In my immediate family circle there is Ellen, whom I walk with each day, but now we're trying new ways of walking, you could say. When my knee was bothering me I would walk backwards down hills. This worked well, releiving the pain on the joint, but ultimately stressed the achiles tendons quite a bit. Now I solomon down hills, zig-zagging to reduce the steepness. Ellen thinks this is funny and joins in like a skier trying to make perfect figure eights. Lately we've been doing solo walks, where we split up through a big chunk of the walk to clear the air of our thinking. It's pretty interesting how the stream of consciousness changes when you get out there by yourself. When you walk with someone it's easy to keep breaking the dead air with observational outbursts...."look at that bug!". When we reconnect, usually at a small town cafe, we report on our thinking:

For me, I started thinking about how cheap this trip is. If you think of the hostels in terms of monthly rent, I only spend about 150 euro a month on my housing. And if you eat out of the grocery store, that is about as cheap as you can go no matter where you live. Then it was on to thailand, where you can also live on the cheap in beach side bungalows for about $10 per night. Ted Christensen spent a week in thailand. Snorkling is awesome, but scuba diving is probably better. It´s probably smarter to buy your own scuba gear and bring it to thailand, scuba diving all the time and living in cheap bungalows. I should buy a scuba gear kit. This would be one kit amongst many that could fit into standardized boxes that are part of a larger box that could fit on a semi-truck like a big jenga puzzle. I already have an automotive repair kit, and a decent carpentry kit. I need a good metal kit with a tig welder, plasma cutter, horizontal band saw, etc. I should build plywood boxes for all of my kits that are forklift ready. I remember when my brother shipped a bunch of his stuff to ann arbor recently in a cube container. The semi-truck driver had a large forklift on the end of the trailer. It had beefy offroad tires and I wondered how he was going to get it off the bed; I didn't see any ramps. He started it up and the whole thing extended away from the forks, which were stuffed in the bed of the trailer. He kept moving away from the trailer until the whole machine was hanging off the end, he lowered himself to the ground and removed the forks from the trailer bed. What a good idea.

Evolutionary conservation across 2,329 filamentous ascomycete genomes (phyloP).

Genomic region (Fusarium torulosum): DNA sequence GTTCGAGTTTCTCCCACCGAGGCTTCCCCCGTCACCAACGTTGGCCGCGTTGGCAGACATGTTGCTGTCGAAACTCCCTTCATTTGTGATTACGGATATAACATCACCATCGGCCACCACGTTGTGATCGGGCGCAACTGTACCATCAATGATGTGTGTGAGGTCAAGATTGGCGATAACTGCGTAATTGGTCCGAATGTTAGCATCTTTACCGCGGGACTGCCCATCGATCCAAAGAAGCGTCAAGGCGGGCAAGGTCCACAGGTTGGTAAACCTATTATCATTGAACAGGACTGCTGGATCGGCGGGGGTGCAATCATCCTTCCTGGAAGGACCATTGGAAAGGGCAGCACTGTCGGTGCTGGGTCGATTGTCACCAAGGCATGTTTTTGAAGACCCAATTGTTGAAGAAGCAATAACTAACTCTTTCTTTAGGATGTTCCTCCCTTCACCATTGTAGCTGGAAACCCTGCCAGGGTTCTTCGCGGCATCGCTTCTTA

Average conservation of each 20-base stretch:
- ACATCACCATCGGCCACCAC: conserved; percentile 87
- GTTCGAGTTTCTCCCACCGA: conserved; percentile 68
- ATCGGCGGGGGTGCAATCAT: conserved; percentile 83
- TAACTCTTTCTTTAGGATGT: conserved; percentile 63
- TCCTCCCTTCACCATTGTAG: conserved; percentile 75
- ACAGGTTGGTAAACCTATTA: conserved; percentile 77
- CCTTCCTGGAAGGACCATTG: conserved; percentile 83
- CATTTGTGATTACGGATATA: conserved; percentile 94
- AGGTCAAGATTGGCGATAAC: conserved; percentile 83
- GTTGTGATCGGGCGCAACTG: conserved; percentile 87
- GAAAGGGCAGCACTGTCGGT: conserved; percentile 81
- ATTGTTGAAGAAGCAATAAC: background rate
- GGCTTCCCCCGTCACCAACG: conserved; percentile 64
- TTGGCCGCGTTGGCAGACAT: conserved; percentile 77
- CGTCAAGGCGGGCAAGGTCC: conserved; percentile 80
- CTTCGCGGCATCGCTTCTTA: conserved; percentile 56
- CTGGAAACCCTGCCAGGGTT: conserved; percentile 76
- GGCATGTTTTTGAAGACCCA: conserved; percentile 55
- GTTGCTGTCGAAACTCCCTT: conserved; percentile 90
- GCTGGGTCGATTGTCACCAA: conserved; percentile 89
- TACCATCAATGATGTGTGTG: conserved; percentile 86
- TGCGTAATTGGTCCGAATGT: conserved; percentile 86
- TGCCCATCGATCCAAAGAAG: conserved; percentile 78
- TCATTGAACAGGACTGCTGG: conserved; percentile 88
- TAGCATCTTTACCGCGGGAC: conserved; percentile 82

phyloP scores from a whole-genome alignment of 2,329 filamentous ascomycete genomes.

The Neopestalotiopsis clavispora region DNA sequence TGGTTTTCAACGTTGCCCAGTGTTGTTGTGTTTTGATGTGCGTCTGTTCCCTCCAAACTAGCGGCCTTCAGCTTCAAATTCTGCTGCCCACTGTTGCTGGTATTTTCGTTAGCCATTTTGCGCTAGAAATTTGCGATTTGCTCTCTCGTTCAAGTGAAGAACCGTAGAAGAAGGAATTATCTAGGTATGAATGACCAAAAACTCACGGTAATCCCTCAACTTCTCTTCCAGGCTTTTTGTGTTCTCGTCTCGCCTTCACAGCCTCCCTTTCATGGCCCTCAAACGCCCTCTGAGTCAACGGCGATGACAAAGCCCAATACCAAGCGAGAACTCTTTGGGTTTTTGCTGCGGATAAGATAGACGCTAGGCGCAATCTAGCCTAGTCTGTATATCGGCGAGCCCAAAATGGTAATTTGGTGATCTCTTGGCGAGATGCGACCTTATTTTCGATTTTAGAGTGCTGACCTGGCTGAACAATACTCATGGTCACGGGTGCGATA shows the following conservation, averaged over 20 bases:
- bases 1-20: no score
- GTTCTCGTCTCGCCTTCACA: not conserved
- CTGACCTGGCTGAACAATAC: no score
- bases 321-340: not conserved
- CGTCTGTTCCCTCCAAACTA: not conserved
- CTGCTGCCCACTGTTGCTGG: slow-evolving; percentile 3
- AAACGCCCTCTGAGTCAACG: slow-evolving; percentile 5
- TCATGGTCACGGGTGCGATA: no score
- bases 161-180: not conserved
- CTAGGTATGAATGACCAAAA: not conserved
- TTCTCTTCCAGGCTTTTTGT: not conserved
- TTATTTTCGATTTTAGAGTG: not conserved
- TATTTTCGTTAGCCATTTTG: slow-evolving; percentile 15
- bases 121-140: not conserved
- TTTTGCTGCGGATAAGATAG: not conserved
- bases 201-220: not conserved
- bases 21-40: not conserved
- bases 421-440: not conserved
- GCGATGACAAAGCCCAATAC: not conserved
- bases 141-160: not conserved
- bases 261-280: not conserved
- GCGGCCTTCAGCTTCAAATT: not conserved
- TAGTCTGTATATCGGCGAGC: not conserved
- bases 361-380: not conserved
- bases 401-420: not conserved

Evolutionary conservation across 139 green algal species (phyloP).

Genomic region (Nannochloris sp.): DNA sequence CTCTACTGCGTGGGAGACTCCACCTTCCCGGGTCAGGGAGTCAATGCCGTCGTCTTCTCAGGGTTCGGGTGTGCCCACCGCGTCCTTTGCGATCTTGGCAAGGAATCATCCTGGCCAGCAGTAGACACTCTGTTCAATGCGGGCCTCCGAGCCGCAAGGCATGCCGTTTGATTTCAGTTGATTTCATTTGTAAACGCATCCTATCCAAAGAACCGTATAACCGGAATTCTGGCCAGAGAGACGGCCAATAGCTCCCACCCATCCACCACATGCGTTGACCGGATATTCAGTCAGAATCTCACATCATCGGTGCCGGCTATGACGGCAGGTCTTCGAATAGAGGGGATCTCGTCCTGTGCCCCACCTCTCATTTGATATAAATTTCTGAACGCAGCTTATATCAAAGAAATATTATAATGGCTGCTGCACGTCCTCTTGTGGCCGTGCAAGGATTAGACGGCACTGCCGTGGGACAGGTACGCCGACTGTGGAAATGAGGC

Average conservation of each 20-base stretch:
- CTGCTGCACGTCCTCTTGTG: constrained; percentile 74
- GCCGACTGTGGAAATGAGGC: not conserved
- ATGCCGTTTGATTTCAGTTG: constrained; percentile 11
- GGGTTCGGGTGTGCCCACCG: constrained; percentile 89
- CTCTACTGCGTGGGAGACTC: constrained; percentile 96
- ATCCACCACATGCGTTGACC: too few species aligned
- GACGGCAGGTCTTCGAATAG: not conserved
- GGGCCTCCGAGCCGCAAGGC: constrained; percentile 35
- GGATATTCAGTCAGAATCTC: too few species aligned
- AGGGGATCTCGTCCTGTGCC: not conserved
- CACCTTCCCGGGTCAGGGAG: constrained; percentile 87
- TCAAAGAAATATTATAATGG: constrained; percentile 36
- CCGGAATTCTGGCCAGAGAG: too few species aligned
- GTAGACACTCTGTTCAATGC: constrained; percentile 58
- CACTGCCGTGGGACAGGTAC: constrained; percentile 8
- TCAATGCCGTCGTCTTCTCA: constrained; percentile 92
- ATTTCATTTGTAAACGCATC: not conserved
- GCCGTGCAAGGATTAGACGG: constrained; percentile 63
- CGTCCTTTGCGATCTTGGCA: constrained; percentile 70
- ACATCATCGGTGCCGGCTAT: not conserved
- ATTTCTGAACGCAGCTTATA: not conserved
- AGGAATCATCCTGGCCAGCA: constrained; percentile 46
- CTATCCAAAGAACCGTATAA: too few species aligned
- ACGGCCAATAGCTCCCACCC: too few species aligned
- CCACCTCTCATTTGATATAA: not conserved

At an intersection in Villar del Mazariffe I met an older lady who spoke english. She had deep eye sockets and a pointy chin, and was very animated. She asked me where the hostel was and I pointed a block down the street. In a southern twang she asked:

"Are you from the michigan group"
"Oh, I thought so. Sam told me ya'll were staying down there, and the other one is full"
"Yeah, its pretty nice. Where are you from"
"Orlando, Florida" her eyes lit up with a big smile as if she had been waiting to say that. "But I´ve been living in Peru and Indonesia for the last 5 years"

She reminded me of a crazy grandmother, so fired up and cooky, and almost overly happy and enthusiastic. She was thin, and a little hunched over. She carried two walking sticks and a backpack, and headed down to our hostel.